China executes convicted Filipino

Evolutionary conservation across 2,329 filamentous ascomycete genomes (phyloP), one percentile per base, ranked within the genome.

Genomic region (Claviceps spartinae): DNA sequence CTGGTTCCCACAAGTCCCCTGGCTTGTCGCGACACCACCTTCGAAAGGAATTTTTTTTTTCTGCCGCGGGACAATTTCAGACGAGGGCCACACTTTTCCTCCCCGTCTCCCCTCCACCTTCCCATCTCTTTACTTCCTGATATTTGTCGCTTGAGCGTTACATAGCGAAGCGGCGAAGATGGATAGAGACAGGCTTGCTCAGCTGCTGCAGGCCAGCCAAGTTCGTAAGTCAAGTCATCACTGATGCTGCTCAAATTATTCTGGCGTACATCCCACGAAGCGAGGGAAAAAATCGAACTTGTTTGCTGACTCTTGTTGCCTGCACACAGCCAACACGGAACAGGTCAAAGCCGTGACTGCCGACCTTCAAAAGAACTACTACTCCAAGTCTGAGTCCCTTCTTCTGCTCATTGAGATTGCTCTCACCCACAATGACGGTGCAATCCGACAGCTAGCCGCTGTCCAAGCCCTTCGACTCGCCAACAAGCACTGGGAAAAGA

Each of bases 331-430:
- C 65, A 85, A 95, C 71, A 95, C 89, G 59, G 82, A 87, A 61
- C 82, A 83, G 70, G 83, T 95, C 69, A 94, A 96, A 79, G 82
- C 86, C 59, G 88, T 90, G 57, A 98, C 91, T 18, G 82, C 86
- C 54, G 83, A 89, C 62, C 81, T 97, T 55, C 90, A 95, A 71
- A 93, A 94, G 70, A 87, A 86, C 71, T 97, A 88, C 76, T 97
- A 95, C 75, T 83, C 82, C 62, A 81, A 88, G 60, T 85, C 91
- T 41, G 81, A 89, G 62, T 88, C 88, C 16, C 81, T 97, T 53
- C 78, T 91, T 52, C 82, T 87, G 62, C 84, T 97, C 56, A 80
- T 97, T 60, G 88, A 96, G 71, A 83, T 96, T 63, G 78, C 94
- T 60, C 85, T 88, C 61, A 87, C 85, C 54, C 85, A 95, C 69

A Filipino man convicted on drug trafficking charges was executed in China on Thursday despite an appeal for clemency from President Benigno Aquino III on humanitarian grounds, Philippine officials said. Hours before he was put to death, the 35-year-old man, who was not identified, was allowed to meet briefly with his two siblings and two cousins who traveled to southern Guangxi province, Vice President Jejomar Binay told reporters. The man was then led to a courtroom where the sentence was read and whisked away to the death chamber, located in Liuzhou, about two hours away from the prison, where he was given a lethal injection, he said. “The subject was very calm, but his family was crying,” Binay said. “At 12:30 (p.m.) our countryman was executed.” The man was arrested in 2008 at Guilin International Airport while trying to smuggle 3.3 pounds (1.5 kilograms) of heroin from Malaysia. Smuggling more than 1.76 ounces (50 grams) of heroin or other drugs is punishable by death in China. Although China went ahead with the execution despite Aquino’s appeal for clemency, government officials have said they respect China’s judicial system and that the execution would not hurt bilateral relations. Overlapping territorial claims over potentially gas-rich islands in the South China Sea have strained ties between the Philippines and China. China is the world’s biggest executioner, according to Amnesty International. The Philippines and Cambodia are Southeast Asia’s only nations to have abolished the death penalty. In March, China executed three Filipino workers also convicted of smuggling heroin despite last-minute appeals and political concessions by Philippine leaders. The Philippine government said it was able to prove that a drug syndicate had taken advantage of the Filipinos. The head of the Philippine Drug Enforcement Agency, Jose Gutierrez Jr., said earlier that authorities were hunting for the recruiter of the executed drug mule, who is suspected to be a member of an African drug trafficking syndicate. He said the man convicted in China had previously engaged in drug trafficking and was paid $4,000 to $6,000 for every smuggling operation. On the streets, reaction was mixed. “On the one hand, if he really did it and is deserving of that punishment, then this is all right,” said construction worker Edwin Cruzado. “But if a person is innocent, that is very sad.” He said that poverty is no excuse for a crime. “But their punishment in China is a bit harsh,” Cruzado added. The plight of millions of Filipino living overseas, most of them contractual workers, is an emotional issue in the country. Foreign relations are anchored on a policy to ensure safety and welfare for workers, who often find themselves in conflict zones and countries with starkly different cultures. About 10 percent of the country’s 94 million people work abroad to escape widespread poverty and unemployment at home. ___ Associated Press writers Oliver Teves and Hrvoje Hranjski in Manila contributed to this report.
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